Diversity before profitability in music market

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Diversity before profitability in music market

“Not the strong one lasts long, but the one who lasts long is strong,” said Jang Pil-ho, played by Lee Beom-su, in movie “Jjakpae” (“The City of Violence”). Jang was bullied in his childhood and grew up to become a gangster. When he stabbed Wang-jae, a bossy friend played by Ahn Gil-gang, the audience felt pity for Jang, who lost his reason and conscience due to extreme inferiority complex. At the same time, we feel bitter that our lives are not much different. Six years ago, I started playing guitar on the streets in Hongdae neighborhood. At the time, my friends and I had a bold ambition to perform at the Rock am Ring, the biggest rock festival in Europe. Several years later, I gave up on my dream in music, but many of my friends are still pursuing the dream. When we get together over drinks, they always say, “Not the good ones make money, but those who make money are good.”

Korean indie bands are starving. Until indie scene’s pioneer Moonlight Fairy Come-From-Behind Grand Slam died from a stroke in 2010, there were voices to reform the imbalanced music market that lean too much toward certain genres. However, they were futile attempts. The media still focus on profitable music programs targeting teenagers and young audience. It is not easy for indie musicians to compete against the trendy musicians with media exposure. It is nearly impossible to succeed in the music industry without connections in media.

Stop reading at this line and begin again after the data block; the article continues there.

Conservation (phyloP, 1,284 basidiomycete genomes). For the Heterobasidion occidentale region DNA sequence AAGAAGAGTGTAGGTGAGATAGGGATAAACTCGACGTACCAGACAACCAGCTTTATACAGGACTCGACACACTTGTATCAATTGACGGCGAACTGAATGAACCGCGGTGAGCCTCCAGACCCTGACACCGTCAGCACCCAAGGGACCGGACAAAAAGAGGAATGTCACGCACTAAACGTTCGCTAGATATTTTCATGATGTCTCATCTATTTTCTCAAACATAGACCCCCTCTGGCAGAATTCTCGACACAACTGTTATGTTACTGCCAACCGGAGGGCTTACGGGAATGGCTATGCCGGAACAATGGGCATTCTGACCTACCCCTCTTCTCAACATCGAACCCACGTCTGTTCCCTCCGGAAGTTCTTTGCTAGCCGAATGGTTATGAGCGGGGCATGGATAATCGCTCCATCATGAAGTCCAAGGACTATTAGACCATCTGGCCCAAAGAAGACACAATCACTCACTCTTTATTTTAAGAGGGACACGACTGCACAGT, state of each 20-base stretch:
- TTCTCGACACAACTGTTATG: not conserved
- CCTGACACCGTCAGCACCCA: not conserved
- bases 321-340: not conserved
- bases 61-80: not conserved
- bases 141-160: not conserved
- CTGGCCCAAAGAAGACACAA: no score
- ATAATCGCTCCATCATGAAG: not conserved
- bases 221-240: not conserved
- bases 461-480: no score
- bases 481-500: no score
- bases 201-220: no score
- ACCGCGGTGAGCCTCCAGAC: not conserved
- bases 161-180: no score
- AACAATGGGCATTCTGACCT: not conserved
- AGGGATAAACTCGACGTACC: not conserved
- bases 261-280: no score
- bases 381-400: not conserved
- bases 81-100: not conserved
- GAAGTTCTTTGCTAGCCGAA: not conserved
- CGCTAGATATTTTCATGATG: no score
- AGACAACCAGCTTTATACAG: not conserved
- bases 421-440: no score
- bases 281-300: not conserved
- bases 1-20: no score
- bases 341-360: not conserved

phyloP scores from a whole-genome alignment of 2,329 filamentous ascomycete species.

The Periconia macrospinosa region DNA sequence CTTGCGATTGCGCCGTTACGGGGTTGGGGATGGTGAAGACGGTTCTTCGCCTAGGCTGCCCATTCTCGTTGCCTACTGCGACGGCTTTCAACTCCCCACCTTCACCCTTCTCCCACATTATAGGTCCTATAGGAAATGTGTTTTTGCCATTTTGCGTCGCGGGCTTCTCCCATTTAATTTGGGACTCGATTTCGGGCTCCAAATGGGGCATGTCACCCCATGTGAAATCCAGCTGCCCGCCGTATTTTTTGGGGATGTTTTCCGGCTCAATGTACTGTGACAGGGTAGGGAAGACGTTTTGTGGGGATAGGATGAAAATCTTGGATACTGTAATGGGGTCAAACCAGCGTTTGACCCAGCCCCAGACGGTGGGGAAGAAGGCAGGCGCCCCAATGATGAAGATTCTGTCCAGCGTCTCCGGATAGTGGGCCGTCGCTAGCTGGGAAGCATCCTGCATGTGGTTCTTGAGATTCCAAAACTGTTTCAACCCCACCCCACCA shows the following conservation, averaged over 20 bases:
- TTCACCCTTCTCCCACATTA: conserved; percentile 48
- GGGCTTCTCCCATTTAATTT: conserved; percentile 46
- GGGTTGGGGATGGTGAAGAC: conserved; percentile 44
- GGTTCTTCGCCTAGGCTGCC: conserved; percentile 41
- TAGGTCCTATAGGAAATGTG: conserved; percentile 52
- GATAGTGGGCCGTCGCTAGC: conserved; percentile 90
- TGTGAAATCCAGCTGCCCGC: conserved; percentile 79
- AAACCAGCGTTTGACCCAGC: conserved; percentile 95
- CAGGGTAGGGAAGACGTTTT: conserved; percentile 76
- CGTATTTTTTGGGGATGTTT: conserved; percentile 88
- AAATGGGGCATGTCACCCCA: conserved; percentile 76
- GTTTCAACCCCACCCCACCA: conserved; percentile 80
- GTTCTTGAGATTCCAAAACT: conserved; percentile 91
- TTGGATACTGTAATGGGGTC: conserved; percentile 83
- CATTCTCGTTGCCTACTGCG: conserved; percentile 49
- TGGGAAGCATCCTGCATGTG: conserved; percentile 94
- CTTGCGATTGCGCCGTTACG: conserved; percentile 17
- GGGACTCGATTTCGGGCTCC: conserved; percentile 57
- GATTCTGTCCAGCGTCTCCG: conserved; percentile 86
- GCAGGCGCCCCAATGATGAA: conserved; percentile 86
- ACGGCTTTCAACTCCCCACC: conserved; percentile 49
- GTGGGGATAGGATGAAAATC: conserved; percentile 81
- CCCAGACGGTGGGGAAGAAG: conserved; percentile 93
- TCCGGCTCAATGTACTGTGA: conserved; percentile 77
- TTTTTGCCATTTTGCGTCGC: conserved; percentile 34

Indie musicians pitifully appeal that they would want to appear on network music programs even if they have to “hand-synch.” In fact, “Yu Hee-yeoul’s Sketchbook” is the only music program on network television where indie musicians can present their music. “Music Tour La La La” and “Live Music Storage” were discontinued due to low ratings. Some 2,000 indie musicians ardently hope that diversity should come before profitability in music market.

While the Korean media highlighted Psy’s “Gentleman” and Cho Yong-pil’s “Bounce,” Seoul Sonic returned home after a successful North American tour. On April 23, Go Liverpool left for a U.K. tour. The indie bands were surprised by favorable reactions of the local musicians and fans. The overseas music markets may be paying attention to Korea’s indie music first. It is not too late. Just as Deulgukhwa, Songgolmae, and Tisams performed in the March of the Youth in the ’80s, I wish the revival of band music again.

*Sohn Seung-min Senior at Korea Aerospace University

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